- Tekken 5: Dark Resurrection
- High Velocity Bowling
- Super Stardust HD
- Calling All Cars
- Everyday Shooter
- Tekken 5: Dark Ressurection
- LocoRoco Cocoreccho!
- Mortal Kombat II
- Super Rub a Dub
- Calling All Cars
- Super Stardust HD
While I don't think PC gaming is dying necessarily, I would definitely argue that something is rotten in Denmark. Here's a few of the things I think are working well and not working well with PC gaming:
(+) Steam. Steam rocks. Yes Steam used to suck, but lately they've been doing a bang up job of making their platform stable, reliable, accessible and useful. Steam Community and Steamworks already seem much better than Microsoft's half-assed Live for Windows implementation. I wish publishers would unite behind it (fat chance I know, but it seems more and more are coming aboard).
(-) Vista. It sucks. My 8800GTX still isn't stable in Vista, DX10 or not, and that's unacceptable for PC gaming's flagship videocard. I don't think I can even name a game with which I've had a pleasant experience in Vista with. I hope they get their act together, but at this point I'm kind of hoping someone (Valve?) might create a unified development platform that would be able to play games on Intel architecture, bridging the gap between Linux, OSX and Windows so that gamers will be able to enjoy games on the PC while choosing the OS that works best for them (once again, fat chance, I know).
(+) European developers. I think they've definitely found their groove... Crysis is a solid effort (although too much of the same for me) but really what stood out for me last year was The Witcher, a refreshing take on RPGs. Definitely looking for more PC hits from the Old World such as Alan Wake, Age of Conan, and more.
(-) Bugs. They seem more prevalent than ever. Is it the publishers' fault for rushing out games for the holiday season or developers for biting off more than they can chew? I don't know, but please, a little polish would be great (and not in the form of a post-release patch).
(+) And finally the games. I want to play Spore, I want to play Starcraft 2, I want PC gaming in my life! So come'on guys, pull it together!
Is the Xbox killing PC gaming? I would actually argue against that at the moment. Yes, there are fewer big titles aimed purely at the PC audience, but the Xbox has also allowed the PC to get many of the biggest console games in a timely manner-- something that did not happen in the past. Mass Effect, Gears of War, Halo, all have come over to the PC in solid iterations.
PC gaming isn't dead. 2007 wasn't the best of years for PC gaming, but it continues on. There are certainly alot of problems and issues that need resolving and I hope the industry works together to provide a better experience, from end to end.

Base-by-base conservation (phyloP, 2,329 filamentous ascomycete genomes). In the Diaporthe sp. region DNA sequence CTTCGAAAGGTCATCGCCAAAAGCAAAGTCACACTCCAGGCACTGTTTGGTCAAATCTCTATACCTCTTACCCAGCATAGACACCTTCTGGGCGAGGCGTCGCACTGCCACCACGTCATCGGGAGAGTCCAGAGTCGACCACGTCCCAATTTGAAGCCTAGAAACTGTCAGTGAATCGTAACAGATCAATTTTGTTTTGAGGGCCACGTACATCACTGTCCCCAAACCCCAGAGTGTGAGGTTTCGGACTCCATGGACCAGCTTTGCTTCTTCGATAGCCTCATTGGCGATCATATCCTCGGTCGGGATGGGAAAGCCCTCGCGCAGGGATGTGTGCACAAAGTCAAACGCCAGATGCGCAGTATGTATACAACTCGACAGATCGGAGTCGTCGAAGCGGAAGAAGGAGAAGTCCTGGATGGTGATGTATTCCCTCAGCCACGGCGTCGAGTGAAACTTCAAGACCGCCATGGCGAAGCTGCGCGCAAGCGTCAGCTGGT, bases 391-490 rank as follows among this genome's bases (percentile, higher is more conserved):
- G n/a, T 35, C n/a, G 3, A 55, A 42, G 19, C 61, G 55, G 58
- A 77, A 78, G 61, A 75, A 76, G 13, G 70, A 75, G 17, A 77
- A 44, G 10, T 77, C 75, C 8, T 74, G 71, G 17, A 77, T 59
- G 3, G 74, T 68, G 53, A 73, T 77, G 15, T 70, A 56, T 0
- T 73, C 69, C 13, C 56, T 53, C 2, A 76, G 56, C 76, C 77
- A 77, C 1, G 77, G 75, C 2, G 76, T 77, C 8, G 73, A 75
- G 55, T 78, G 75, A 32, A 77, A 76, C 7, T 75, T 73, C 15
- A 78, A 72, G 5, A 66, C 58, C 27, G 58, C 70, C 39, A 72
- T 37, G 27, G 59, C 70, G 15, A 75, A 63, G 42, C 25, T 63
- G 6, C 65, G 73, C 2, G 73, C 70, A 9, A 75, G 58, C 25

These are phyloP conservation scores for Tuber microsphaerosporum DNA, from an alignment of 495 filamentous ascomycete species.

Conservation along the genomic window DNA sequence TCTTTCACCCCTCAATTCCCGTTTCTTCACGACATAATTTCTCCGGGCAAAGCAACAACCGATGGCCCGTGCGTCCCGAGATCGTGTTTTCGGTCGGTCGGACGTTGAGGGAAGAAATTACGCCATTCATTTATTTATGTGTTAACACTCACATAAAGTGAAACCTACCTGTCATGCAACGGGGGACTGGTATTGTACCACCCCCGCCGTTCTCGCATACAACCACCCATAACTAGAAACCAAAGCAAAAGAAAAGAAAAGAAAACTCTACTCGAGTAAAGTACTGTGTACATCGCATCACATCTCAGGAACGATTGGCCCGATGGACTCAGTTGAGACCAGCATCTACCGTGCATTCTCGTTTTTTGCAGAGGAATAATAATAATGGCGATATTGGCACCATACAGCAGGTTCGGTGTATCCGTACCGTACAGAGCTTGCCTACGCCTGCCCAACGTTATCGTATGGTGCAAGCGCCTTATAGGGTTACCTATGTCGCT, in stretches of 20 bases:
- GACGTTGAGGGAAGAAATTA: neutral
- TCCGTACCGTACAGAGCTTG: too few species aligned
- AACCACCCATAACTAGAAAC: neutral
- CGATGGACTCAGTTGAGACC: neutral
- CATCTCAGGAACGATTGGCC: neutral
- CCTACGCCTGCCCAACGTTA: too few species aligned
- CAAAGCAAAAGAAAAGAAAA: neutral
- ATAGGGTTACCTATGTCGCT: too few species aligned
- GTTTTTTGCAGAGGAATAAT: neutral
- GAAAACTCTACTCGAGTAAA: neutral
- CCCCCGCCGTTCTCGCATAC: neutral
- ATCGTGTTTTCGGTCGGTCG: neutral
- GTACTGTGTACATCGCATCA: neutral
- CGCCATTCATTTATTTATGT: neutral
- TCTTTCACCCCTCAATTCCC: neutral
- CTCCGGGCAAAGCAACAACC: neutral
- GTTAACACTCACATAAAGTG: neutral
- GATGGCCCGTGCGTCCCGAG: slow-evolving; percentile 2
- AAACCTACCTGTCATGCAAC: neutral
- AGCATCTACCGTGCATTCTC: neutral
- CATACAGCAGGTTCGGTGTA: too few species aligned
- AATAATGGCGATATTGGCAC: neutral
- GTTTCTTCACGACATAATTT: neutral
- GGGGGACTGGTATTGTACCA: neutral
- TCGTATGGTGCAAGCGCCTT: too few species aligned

The most exciting part of the conference for me however is Microsoft's XNA announcements - they're going to open up XNA downloads to the general public as well as provide XNA tools for free for college students. Hopefully this opens up a new flood of independent game development on console platforms and maybe even the Zune. You can already check out some of the games XNA has enabled including The Dishwasher on Xbox Live today, so "jump in" and take a look!
After the demo presentation, I was lucky enough to spend some time with Emil Pagliarulo (Lead Designer), Todd Howard and Pete Hines asking some more in-depth questions about their upcoming take on the Fallout franchise. Here are the answers they kindly provided (and the guys at NMA kindly called me a liar about... haha):
Will there be separate PC and Console UIs?
Yes, they learned their lesson from Oblivion and are making sure that the PC GUI will be suitable for keyboard+mouse users
PC/360/PS3 simultaneous release?
Will there be mod support like in Oblivion on PC or Console?
Hasn’t been decided yet.
Are there any more celebrity voice-overs to announce?
Besides Ron Perlman, they aren’t ready to make any further announcements at this stage. No Jean-Luc
Any returning characters from previous Fallouts?
Not saying at this moment.
How does dialogue work?
Branching dialogue tree, different choices/chances of success based on charisma and speaking skill.
Poor INT will NOT affect your dialogue choices.
How do you guys deal with those crazed Fallout fanbois?
They understand they’re passionate about the brand and want to live up to their expectations but they are definitely making a game that they themselves want to play
How far can camera zoom out?
Pretty much full control over camera and can get into an iso/top-down view.
How does combat / VATS work?
Pauses game and lets you queue up actions, according to how many Action Points you have.
Action Points regenerate in real time based on Agility.
AP cost is dependant on weapon, skill.
Can queue up actions on multiple enemies.
My impression.. the combat looks like alot of fun!
Will the game scale with the player?
Game areas are not scaled such as in Oblivion although there will be some minor scaling of creatures withing a predefined range of levels to maintain a fair bit of challenge.
Because XP and Levels are used, they are able to determine PC level/power better and be able to tailor quests/direct players to zones appropriate for their levels.
Will there be random encounters/easter eggs such as the Alien ship from Fallout?
FYI, on the Energy Weapons skill info pane, it affects these types of weapons:
Alien, Cyro, Laser, Plasma and one other I think I missed.
In the game, killable (directly)? Not yet decided.
They figure that a crit on the eye will gib the head anyways so probably leaving that out. Groin shot is a maybe.